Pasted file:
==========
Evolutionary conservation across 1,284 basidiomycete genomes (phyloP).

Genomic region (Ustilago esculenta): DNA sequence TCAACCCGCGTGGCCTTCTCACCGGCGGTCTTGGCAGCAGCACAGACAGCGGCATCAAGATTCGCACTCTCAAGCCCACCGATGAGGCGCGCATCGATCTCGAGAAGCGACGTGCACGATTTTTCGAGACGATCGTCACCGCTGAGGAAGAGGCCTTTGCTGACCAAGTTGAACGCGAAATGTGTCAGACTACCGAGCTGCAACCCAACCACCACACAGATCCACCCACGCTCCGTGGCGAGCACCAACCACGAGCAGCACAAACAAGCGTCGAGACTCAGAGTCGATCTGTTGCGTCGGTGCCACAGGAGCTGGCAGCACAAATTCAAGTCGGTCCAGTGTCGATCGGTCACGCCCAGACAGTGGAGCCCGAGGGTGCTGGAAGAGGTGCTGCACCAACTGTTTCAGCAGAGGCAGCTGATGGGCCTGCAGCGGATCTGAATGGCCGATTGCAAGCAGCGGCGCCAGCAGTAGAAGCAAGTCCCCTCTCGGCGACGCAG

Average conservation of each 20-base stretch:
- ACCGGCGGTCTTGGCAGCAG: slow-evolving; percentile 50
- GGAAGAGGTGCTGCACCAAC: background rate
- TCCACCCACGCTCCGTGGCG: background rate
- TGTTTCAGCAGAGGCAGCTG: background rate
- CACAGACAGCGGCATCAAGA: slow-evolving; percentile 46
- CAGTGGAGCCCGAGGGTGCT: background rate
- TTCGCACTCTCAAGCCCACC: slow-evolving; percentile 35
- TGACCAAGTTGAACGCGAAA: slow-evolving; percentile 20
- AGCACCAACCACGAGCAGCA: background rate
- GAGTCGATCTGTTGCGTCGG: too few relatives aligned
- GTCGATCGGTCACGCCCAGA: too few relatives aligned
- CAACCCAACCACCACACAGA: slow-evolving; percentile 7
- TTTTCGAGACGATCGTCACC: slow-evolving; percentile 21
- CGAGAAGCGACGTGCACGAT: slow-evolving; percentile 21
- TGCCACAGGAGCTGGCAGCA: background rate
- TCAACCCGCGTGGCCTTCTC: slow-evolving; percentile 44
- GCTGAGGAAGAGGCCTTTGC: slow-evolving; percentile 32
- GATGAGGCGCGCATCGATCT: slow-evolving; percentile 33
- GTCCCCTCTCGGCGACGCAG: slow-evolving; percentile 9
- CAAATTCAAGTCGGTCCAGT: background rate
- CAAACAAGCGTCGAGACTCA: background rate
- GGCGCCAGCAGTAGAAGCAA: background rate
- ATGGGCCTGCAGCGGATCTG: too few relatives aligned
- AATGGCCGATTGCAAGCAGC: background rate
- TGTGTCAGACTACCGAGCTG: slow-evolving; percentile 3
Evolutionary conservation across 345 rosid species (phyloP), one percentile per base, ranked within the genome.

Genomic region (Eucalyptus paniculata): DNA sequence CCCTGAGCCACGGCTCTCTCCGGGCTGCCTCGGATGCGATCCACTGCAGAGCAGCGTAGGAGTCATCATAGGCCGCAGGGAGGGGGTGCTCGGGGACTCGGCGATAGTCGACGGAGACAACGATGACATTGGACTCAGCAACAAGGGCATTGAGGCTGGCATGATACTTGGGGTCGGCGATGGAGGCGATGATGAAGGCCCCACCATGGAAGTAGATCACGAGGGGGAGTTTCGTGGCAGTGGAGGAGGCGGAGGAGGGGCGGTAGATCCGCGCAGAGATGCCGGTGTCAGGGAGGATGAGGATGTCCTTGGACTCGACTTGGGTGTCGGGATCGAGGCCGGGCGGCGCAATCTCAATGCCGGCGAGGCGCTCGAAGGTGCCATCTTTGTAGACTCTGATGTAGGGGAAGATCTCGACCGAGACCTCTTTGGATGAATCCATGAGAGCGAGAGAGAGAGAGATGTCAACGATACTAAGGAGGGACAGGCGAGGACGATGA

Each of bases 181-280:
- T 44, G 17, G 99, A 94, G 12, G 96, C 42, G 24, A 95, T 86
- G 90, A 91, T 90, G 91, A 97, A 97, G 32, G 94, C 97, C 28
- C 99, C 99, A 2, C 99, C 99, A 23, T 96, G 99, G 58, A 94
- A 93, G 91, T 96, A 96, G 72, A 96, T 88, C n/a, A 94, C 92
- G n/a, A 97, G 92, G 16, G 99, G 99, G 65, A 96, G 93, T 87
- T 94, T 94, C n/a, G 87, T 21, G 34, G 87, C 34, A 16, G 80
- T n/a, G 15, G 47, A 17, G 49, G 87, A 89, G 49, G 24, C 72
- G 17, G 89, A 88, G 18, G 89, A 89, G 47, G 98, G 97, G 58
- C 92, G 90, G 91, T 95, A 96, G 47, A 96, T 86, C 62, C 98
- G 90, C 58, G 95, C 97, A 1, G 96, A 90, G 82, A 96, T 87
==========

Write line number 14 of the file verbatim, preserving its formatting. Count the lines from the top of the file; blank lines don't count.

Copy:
- GTCGATCGGTCACGCCCAGA: too few relatives aligned